I recently bought a Kodak Brownie 620 Model C on Ebay.
I have now exposed three rolls of film in it.
The first was very much experimental to check for light leaks etc. I have got a couple of usable images from it. Exposed on Ilford Delta 100.
The second film, again experimenting, was Ilford Delta 400. One image spoilt by a car going past at the wrong time. Seven other useful images of Australian vistas. I did get this wrong. I thought I had loaded the camera with 100 film and exposed everything in strong sunlight – defeating the object of loading with 400 film.
The third film was Ilford Delta 100. Again seven good images but one – a real experiment did not work. At 1:30 in the morning I was sitting outside with a very strong moon lit scene. Setting the camera to bulb setting I held the shutter open for 30 seconds. Nothing on the negative. Maybe it would have worked with 400 film. Who knows – I will try again.
All of this is getting me quite excited about 6 x 9 format photography. Look for more to come forward.
writeaessay responded to this post saying ‘Cheers. An abundance of information!’
Just had a look at my camera and it would appear to be an early Model C – (made 1946-1953)
From what I can find out the focal length is 100mm and the aperture is fixed at f11. Two shutter modes. Shutter speed is about 1/40th of a second in ‘I’ mode (Instantaneous) and as long as you want in ‘B’ mode (Bulb).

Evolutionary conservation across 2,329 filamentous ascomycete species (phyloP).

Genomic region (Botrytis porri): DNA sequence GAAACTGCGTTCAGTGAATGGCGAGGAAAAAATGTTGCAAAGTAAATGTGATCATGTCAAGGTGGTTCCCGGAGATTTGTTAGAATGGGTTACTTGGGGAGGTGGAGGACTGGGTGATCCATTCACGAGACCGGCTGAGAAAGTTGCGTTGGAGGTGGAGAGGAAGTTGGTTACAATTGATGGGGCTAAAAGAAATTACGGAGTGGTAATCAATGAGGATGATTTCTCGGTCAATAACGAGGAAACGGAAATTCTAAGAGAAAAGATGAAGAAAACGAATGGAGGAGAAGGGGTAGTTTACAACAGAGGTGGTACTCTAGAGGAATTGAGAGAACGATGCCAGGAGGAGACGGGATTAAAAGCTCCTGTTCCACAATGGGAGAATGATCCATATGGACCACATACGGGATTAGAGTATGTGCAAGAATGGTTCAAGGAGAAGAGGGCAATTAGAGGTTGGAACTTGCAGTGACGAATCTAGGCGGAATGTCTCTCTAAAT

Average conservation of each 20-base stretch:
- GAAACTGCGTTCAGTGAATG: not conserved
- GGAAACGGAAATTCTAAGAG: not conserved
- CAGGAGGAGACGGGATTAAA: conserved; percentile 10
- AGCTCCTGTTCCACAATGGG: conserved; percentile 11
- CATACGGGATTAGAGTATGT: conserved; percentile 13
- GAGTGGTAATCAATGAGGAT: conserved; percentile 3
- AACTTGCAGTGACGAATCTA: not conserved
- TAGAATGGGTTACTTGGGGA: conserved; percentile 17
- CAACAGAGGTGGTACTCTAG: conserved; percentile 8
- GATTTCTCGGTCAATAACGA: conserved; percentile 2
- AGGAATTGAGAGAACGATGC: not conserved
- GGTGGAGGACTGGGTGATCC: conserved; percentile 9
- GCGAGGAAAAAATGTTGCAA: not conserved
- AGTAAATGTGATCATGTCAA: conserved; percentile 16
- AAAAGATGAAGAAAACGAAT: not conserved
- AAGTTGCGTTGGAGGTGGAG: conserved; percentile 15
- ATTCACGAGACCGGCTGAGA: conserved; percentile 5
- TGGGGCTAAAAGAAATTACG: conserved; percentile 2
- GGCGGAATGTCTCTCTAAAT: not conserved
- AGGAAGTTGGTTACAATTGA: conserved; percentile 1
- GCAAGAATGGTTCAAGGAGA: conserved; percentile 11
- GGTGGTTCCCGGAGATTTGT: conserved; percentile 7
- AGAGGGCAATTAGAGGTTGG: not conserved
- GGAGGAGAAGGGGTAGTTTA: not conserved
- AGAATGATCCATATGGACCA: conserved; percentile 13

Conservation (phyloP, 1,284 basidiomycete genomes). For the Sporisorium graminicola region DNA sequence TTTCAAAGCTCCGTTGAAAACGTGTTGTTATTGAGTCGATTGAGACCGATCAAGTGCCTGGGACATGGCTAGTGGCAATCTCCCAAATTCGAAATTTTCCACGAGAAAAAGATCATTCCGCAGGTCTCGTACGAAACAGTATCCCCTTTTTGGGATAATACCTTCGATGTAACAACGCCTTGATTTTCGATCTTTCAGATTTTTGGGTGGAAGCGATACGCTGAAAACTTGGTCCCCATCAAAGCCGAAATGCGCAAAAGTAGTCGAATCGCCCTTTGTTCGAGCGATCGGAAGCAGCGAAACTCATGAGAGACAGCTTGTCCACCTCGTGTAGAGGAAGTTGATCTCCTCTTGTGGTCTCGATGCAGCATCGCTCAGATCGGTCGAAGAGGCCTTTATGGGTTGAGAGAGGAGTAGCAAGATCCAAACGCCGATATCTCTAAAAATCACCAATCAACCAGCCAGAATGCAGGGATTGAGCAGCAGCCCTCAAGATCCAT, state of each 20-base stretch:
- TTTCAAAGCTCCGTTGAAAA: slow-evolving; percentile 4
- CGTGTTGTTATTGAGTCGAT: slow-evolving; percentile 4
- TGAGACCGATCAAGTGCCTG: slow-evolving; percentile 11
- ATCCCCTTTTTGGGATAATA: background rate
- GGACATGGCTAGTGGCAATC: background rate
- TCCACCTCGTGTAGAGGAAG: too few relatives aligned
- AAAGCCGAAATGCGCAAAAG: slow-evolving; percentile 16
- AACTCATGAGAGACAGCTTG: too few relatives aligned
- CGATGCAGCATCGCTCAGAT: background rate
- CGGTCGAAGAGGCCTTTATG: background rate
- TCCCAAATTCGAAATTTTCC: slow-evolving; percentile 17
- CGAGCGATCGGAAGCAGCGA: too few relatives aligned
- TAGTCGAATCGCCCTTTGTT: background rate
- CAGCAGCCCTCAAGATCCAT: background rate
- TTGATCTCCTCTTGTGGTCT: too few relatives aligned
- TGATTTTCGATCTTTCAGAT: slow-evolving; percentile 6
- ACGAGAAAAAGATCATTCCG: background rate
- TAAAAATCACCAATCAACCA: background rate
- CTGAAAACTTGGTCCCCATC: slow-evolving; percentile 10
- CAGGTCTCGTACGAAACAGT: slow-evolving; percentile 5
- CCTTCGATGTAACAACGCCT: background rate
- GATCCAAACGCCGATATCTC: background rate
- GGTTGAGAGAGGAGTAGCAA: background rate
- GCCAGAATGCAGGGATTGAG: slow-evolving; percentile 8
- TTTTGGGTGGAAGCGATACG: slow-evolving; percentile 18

A note on film. 620 film, the film type for this camera is no longer available but 620 and 120 film sizes are the same. The difference being the spool spindle size. You can get 620 spools on ebay and you can get hold of 120 film in many places. So buy yourself a couple of 620 spools and then in your dark room or using a dark bag re-spool the file onto the 620 spool. You must be careful not to let too much film un-spool before taking it up on the new spool or it might ruckle when re-spooling. You also need to be careful not to get fingerprints on the film. You might waste a film doing this, you will probably not waste two!